An important distinction between “pride” and “arrogance” is that arrogance is an overbearing or offensive distortion of pride. While too much of a good thing is not necessarily better, don’t let that deter you from a worthy goal.

Final Thoughts

Even if you don’t directly lead a group, I hope you’ll think about how you can use the leadership practices described here. Leadership is first and foremost a dedication to evoking the best in others. You may be a leader with your peers, friends or clients.

To sum up: Channel your leadership magnetism into attaining the highest possible levels of achievement, pride, open communication, respect, awareness and empowerment. While the energy unleashed may not reach atomic proportions, it will gratify and enrich everyone involved in the transformation. As you go on to research and experiment to amp-up your leadership abilities and power up your team, let these quotes from Albert Einstein reinforce your own courage and confidence:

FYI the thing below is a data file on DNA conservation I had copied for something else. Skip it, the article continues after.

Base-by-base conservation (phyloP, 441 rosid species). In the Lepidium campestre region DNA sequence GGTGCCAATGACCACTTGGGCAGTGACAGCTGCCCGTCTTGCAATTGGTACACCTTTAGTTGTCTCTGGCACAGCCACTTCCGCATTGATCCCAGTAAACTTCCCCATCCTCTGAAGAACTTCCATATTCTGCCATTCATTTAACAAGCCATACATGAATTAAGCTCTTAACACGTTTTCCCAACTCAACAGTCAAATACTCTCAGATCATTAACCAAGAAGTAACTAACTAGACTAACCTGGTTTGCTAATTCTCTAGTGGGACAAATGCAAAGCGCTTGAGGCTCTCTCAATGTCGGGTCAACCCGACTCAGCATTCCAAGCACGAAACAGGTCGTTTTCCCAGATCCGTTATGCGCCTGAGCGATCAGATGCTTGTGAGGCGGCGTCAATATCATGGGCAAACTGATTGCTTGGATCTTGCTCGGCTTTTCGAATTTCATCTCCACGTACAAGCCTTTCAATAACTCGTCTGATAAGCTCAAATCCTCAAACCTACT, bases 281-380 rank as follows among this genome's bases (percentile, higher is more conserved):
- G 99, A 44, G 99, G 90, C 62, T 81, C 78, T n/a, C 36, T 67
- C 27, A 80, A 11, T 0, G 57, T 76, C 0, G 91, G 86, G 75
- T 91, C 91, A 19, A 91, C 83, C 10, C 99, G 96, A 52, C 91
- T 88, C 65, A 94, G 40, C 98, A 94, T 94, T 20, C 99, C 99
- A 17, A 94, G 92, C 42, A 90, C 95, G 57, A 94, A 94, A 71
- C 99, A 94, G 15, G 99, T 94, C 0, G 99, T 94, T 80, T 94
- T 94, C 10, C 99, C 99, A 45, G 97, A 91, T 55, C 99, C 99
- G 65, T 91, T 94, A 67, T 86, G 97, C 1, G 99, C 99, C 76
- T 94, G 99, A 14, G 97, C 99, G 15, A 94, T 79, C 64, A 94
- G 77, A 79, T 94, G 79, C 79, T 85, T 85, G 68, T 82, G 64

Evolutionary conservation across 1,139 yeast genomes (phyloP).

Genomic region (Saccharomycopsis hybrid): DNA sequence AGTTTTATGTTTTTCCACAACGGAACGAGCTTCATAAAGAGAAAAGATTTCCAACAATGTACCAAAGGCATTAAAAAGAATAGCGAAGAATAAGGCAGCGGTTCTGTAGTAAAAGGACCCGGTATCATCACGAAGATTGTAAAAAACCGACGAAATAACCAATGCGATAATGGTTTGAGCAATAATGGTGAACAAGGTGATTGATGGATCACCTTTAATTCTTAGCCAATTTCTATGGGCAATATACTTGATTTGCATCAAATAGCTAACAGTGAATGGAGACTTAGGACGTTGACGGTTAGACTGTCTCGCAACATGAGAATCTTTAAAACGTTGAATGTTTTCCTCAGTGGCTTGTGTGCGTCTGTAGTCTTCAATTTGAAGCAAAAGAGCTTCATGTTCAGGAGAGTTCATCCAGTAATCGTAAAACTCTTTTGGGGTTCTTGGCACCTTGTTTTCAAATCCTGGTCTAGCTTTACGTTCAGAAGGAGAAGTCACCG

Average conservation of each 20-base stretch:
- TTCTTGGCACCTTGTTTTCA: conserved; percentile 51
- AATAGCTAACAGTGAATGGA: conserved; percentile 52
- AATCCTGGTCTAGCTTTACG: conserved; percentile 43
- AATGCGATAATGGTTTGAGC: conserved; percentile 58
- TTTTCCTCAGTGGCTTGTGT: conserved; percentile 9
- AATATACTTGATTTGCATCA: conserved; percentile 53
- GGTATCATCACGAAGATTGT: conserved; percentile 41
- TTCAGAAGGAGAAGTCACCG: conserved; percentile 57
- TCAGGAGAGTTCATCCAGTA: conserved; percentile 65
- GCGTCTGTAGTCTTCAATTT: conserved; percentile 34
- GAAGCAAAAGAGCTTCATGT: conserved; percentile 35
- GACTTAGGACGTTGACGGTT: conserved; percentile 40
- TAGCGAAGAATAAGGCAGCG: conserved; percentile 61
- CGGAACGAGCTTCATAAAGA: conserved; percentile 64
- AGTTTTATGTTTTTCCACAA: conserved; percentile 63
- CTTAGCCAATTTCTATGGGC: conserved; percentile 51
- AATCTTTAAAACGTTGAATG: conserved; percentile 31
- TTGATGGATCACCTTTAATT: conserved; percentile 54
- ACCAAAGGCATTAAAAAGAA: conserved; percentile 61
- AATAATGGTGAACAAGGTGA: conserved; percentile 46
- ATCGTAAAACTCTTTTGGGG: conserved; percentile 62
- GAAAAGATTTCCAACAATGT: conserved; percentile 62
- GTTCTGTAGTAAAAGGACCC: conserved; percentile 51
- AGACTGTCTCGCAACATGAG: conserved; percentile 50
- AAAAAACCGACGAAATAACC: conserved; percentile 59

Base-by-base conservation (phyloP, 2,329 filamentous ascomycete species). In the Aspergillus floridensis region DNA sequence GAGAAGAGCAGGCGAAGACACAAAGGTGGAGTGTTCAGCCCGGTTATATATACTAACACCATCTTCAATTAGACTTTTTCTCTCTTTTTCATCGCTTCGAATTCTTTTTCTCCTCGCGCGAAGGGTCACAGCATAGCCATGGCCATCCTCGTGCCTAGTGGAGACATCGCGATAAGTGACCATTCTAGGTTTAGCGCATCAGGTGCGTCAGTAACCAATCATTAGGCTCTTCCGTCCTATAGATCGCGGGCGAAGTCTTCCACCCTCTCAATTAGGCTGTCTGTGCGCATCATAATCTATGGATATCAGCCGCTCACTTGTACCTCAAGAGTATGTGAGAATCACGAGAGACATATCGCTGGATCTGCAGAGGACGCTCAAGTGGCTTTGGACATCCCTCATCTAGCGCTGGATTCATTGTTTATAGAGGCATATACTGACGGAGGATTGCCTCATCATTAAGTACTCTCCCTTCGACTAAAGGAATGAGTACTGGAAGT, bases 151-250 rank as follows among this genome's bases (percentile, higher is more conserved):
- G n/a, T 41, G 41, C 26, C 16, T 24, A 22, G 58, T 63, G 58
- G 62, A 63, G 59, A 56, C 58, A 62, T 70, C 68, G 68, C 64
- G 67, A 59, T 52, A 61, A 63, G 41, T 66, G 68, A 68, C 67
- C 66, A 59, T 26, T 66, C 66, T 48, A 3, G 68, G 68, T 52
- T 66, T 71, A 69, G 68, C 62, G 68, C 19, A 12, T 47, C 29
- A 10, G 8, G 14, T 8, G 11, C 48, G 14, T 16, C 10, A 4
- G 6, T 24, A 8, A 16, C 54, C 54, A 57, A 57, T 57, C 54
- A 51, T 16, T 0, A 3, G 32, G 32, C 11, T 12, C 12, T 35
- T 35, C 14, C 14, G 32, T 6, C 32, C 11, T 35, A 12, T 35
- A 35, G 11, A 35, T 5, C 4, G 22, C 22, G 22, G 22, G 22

“A person who never made a mistake never tried anything new.”

“Imagination is more important than knowledge.”


Stefanie Smith leads Stratex (, an executive consulting and coaching firm based in Manhattan. She provides customized group workshops and private coaching programs to guide corporate and nonprofit executives and their teams to reach the next performance level. In addition to writing for the American Management Association, she writes a blog offering tips and techniques on career advancement and empowerment.